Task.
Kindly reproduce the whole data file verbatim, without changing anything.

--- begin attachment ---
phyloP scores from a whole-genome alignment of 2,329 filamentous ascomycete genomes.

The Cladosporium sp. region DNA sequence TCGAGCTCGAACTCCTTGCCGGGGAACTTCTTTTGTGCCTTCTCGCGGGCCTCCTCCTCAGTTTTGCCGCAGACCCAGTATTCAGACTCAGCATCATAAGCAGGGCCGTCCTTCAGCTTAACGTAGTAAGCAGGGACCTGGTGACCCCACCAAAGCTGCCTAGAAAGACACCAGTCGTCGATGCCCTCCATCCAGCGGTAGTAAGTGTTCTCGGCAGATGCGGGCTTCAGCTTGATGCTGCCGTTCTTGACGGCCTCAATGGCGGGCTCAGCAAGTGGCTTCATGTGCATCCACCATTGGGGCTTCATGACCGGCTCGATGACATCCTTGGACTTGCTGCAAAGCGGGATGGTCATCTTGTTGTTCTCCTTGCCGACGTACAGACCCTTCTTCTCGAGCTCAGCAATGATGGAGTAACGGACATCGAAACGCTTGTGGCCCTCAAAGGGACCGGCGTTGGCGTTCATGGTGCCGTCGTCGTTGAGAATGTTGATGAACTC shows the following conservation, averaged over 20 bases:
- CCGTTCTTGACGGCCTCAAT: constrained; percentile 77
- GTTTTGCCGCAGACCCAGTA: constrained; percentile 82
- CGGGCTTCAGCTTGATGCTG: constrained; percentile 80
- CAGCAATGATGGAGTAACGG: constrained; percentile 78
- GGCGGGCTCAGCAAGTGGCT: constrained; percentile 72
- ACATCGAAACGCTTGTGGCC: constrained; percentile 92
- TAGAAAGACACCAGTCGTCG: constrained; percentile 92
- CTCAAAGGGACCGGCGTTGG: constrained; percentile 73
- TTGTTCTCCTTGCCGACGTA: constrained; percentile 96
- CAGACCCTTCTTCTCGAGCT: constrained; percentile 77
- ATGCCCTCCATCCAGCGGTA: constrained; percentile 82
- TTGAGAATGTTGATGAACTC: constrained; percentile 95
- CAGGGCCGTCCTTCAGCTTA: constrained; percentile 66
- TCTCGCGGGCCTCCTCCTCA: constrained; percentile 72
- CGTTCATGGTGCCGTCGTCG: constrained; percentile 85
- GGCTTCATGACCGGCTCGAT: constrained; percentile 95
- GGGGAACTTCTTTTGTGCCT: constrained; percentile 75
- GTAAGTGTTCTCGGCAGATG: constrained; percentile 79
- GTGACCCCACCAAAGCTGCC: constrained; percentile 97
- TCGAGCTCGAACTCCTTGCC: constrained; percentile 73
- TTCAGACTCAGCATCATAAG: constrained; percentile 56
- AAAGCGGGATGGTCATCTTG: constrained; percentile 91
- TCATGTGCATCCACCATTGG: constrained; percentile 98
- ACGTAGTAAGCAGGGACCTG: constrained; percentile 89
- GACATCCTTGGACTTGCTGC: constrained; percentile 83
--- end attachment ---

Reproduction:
phyloP scores from a whole-genome alignment of 2,329 filamentous ascomycete genomes.

The Cladosporium sp. region DNA sequence TCGAGCTCGAACTCCTTGCCGGGGAACTTCTTTTGTGCCTTCTCGCGGGCCTCCTCCTCAGTTTTGCCGCAGACCCAGTATTCAGACTCAGCATCATAAGCAGGGCCGTCCTTCAGCTTAACGTAGTAAGCAGGGACCTGGTGACCCCACCAAAGCTGCCTAGAAAGACACCAGTCGTCGATGCCCTCCATCCAGCGGTAGTAAGTGTTCTCGGCAGATGCGGGCTTCAGCTTGATGCTGCCGTTCTTGACGGCCTCAATGGCGGGCTCAGCAAGTGGCTTCATGTGCATCCACCATTGGGGCTTCATGACCGGCTCGATGACATCCTTGGACTTGCTGCAAAGCGGGATGGTCATCTTGTTGTTCTCCTTGCCGACGTACAGACCCTTCTTCTCGAGCTCAGCAATGATGGAGTAACGGACATCGAAACGCTTGTGGCCCTCAAAGGGACCGGCGTTGGCGTTCATGGTGCCGTCGTCGTTGAGAATGTTGATGAACTC shows the following conservation, averaged over 20 bases:
- CCGTTCTTGACGGCCTCAAT: constrained; percentile 77
- GTTTTGCCGCAGACCCAGTA: constrained; percentile 82
- CGGGCTTCAGCTTGATGCTG: constrained; percentile 80
- CAGCAATGATGGAGTAACGG: constrained; percentile 78
- GGCGGGCTCAGCAAGTGGCT: constrained; percentile 72
- ACATCGAAACGCTTGTGGCC: constrained; percentile 92
- TAGAAAGACACCAGTCGTCG: constrained; percentile 92
- CTCAAAGGGACCGGCGTTGG: constrained; percentile 73
- TTGTTCTCCTTGCCGACGTA: constrained; percentile 96
- CAGACCCTTCTTCTCGAGCT: constrained; percentile 77
- ATGCCCTCCATCCAGCGGTA: constrained; percentile 82
- TTGAGAATGTTGATGAACTC: constrained; percentile 95
- CAGGGCCGTCCTTCAGCTTA: constrained; percentile 66
- TCTCGCGGGCCTCCTCCTCA: constrained; percentile 72
- CGTTCATGGTGCCGTCGTCG: constrained; percentile 85
- GGCTTCATGACCGGCTCGAT: constrained; percentile 95
- GGGGAACTTCTTTTGTGCCT: constrained; percentile 75
- GTAAGTGTTCTCGGCAGATG: constrained; percentile 79
- GTGACCCCACCAAAGCTGCC: constrained; percentile 97
- TCGAGCTCGAACTCCTTGCC: constrained; percentile 73
- TTCAGACTCAGCATCATAAG: constrained; percentile 56
- AAAGCGGGATGGTCATCTTG: constrained; percentile 91
- TCATGTGCATCCACCATTGG: constrained; percentile 98
- ACGTAGTAAGCAGGGACCTG: constrained; percentile 89
- GACATCCTTGGACTTGCTGC: constrained; percentile 83